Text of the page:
Articles

Using apostrophes to show possession
19 October 2020

Using apostrophes to show possession

When do we need to use apostrophes and why does the apostrophe sometimes come after the ‘s’ and sometimes before it? Using apostrophes to show possession or ownership is essential in written English to clarify meaning. All possessives, except for the word ‘its’, need an apostrophe and an ‘s’  at the end. Sometimes the concept of ownership is easy to work out; at other times it’s not so straightforward. 

Is Australian spelling dead?
10 July 2020

Is Australian spelling dead?

With word processing programs in workplaces often remaining in the default setting of US spelling, many people are increasingly unaware of the differences between Australian and American spelling. Australian spelling closely follows British spelling, yet many common words are spelt differently in American English even though they mean the same thing. In an interconnected world with English an international language, do these differences matter?

Chilling out about tense
12 June 2020

Chilling out about tense

Is it lay or lie? What about laid and lied? And why do we write ‘paid’ and not ‘payed’? Using the correct tense is an important part of communicating your message clearly. Using the wrong tense could mislead your reader. Knowing when an action occurred is important to add meaning to your communication. Take care not to fall into these common tense pitfalls.

Chameleon words: alternative versus alternate
1 May 2020

Chameleon words: alternative versus alternate

English is a wonderfully flexible language. We borrow words from other languages, like 'ballet', 'chocolate' and 'patio', and make up words, like 'hangry' and 'mansplain'. Words go in and out of fashion, others disappear only to reappear again decades later. Other words, like 'alternate' can mean different things to different people. 

Worse, worser, worst and other blunders
31 January 2020

Worse, worser, worst and other blunders

English grammar is not renowned for being logical. No sooner do we think we understand a grammatical rule and we find an exception. If we write ‘quick, quicker, quickest’ to show the comparative speeds between competitors, why don’t we write ‘worse, worser, worst’, or ‘bad, badder, baddest’ for that matter?

Australian words that defined a decade
24 January 2020

Australian words that defined a decade

Around 1,000 words are added to the English language every year. Each December, the Australian public votes on their favourite word. Find out Macquarie Dictionary's winning People's Choice words for the last decade.

Keeping the grammar trolls at bay: how to match singulars and plurals
6 December 2019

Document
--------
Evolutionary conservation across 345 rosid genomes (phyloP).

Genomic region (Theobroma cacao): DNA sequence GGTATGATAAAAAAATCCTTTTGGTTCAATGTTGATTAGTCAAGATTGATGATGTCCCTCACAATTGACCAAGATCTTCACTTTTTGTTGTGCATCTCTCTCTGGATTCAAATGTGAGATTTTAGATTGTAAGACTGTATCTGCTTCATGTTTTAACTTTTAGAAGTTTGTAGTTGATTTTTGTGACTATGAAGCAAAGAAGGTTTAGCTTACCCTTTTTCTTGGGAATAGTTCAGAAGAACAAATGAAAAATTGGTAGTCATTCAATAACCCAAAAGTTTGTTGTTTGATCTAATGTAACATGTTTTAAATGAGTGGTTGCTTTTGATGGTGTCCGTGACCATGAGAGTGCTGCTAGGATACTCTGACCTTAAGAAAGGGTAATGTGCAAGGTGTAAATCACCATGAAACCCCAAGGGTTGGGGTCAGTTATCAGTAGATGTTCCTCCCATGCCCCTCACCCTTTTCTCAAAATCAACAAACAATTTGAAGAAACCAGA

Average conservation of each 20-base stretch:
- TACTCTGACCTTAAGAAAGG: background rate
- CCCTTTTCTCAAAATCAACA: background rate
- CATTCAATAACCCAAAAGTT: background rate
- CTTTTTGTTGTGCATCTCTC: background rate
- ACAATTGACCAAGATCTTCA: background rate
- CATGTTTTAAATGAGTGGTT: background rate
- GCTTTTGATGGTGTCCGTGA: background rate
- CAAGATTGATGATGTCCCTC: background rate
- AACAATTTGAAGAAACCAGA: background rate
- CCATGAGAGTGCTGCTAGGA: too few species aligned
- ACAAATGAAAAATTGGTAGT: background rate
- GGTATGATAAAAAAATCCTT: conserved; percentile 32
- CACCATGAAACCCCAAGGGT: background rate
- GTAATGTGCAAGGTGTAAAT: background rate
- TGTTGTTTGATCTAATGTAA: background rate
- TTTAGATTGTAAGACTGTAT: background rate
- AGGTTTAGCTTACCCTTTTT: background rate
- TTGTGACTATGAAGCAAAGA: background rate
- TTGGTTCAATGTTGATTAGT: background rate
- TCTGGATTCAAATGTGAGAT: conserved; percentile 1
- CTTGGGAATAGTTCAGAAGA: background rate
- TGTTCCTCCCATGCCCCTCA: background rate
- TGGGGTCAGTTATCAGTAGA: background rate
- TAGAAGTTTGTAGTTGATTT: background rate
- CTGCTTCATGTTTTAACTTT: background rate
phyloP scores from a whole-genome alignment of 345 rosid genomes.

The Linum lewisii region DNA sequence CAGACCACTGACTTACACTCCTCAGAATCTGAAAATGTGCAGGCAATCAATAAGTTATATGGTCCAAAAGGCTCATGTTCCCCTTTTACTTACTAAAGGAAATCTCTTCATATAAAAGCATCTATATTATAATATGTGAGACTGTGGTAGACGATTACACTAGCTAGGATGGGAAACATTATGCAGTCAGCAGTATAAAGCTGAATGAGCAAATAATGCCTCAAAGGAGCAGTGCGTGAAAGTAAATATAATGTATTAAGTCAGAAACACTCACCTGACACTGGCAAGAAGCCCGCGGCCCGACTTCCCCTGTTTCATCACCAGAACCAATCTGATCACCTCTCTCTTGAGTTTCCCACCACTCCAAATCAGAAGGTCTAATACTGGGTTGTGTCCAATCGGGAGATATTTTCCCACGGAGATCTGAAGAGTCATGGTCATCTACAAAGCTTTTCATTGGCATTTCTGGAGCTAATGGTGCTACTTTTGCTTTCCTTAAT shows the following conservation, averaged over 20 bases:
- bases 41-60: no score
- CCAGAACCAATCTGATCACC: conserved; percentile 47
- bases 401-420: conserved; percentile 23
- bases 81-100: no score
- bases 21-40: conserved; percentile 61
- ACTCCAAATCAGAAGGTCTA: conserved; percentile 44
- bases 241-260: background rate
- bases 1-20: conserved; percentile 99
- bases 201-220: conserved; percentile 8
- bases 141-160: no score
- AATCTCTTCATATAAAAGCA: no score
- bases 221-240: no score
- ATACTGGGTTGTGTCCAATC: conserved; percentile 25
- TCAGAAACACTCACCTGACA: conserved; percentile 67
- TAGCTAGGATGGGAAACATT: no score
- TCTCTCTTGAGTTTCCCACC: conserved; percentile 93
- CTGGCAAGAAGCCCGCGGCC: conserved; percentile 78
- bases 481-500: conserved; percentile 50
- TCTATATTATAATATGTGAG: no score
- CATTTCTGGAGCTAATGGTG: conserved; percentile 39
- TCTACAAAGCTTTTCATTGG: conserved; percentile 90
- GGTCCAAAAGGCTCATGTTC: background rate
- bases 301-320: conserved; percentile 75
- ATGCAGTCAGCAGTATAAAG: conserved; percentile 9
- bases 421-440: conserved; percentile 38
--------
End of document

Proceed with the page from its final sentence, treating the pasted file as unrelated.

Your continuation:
Keeping the grammar trolls at bay: how to match singulars and plurals

The grammar trolls are ever ready to pounce, especially on unsuspecting victims who mismatch singulars and plurals. When trolls spot this error, they experience a great sense of superiority. Don’t give them the satisfaction! Instead, find out how to get it right.

English as a second language: help or hindrance?
29 October 2019

English as a second language: help or hindrance?

Over 23% of Australia’s workforce was born overseas in over 114 countries, giving us a rich and diverse pool of talent. Of these, 13% of workers were born in non-English speaking countries. Despite the many variations in first language, education and background, it is risky to assume that someone who was born and schooled in Australia, or who has English as their first language, will be a better writer than someone with English is a second language. Find out why.

Quotation marks: single or double?
27 September 2019

Quotation marks: single or double?

When do you use double quotation marks and when do you use single? Is it correct to use quotation marks to emphasise a word? Do you need to italicise quoted material? Although they may seem like insignificant marks on the page, quotation marks (also known as inverted commas) are designed to add clarity to the meaning of your communication, so it's worth learning how to get them right.

The devil is in the detail: the high cost of real-life communication disasters
11 September 2019

The devil is in the detail: the high cost of real-life communication disasters

Many professions from forensic scientists, to engineers, to performing artists to legal practitioners quote the expression ‘the devil is in the detail’. It’s the idea that although something may appear simple or insignificant, there could be hidden problems. There have been many cases where lack of attention to detail has cost organisations as well as individuals millions of dollars, reputational damage and emotional distress.